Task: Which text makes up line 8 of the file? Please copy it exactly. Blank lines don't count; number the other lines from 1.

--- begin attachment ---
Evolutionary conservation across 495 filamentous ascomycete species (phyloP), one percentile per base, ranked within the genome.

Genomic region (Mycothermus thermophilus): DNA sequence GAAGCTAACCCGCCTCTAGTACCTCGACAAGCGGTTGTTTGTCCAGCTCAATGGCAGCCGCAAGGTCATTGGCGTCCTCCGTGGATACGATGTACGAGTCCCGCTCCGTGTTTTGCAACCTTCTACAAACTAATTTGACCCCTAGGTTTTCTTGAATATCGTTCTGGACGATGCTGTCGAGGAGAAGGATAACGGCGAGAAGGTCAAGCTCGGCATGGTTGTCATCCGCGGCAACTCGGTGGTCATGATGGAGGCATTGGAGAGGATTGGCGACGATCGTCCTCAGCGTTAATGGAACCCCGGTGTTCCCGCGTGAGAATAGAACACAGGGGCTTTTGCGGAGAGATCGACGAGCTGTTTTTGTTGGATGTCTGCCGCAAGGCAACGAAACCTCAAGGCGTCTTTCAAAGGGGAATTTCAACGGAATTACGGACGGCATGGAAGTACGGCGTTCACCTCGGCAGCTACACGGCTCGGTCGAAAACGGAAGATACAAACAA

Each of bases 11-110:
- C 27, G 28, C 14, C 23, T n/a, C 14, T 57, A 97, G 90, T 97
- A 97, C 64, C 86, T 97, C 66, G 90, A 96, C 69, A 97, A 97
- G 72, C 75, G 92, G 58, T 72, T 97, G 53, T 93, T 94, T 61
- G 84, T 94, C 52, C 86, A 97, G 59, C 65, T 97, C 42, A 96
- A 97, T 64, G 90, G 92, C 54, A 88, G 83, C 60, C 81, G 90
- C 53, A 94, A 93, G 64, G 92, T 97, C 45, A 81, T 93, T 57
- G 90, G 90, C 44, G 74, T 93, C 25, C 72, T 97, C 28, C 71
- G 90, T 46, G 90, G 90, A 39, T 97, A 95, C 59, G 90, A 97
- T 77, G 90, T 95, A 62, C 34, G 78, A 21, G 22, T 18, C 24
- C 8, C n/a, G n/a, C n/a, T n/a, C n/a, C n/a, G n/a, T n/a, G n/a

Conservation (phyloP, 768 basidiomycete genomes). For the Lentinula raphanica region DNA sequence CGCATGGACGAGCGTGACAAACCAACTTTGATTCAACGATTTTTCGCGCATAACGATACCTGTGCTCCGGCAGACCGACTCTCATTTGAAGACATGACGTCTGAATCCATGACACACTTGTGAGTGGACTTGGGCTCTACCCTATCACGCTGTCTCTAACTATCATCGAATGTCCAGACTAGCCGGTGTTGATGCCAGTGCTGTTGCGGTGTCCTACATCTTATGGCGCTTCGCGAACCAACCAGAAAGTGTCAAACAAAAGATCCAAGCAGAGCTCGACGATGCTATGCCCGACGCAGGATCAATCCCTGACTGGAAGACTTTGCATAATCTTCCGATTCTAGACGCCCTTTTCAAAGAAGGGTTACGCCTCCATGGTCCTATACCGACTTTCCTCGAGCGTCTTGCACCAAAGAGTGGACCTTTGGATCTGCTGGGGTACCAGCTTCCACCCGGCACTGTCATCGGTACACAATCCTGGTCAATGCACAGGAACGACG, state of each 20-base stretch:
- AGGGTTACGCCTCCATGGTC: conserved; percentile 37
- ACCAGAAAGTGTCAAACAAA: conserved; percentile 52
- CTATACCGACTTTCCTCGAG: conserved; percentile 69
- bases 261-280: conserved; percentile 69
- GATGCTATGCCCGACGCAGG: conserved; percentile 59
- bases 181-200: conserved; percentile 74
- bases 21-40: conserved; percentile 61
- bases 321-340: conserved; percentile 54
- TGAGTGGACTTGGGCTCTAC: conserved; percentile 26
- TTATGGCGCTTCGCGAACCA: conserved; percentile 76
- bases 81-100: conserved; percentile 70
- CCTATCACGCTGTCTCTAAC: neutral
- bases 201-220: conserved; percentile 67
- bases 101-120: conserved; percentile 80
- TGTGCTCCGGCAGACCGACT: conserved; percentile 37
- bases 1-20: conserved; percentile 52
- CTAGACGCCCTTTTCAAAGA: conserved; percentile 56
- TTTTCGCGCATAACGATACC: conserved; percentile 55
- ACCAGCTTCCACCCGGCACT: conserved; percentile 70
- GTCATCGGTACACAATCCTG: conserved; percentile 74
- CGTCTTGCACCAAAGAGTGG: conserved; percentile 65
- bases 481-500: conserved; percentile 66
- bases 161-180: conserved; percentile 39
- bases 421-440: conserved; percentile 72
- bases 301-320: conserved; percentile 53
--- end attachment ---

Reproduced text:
- A 97, T 64, G 90, G 92, C 54, A 88, G 83, C 60, C 81, G 90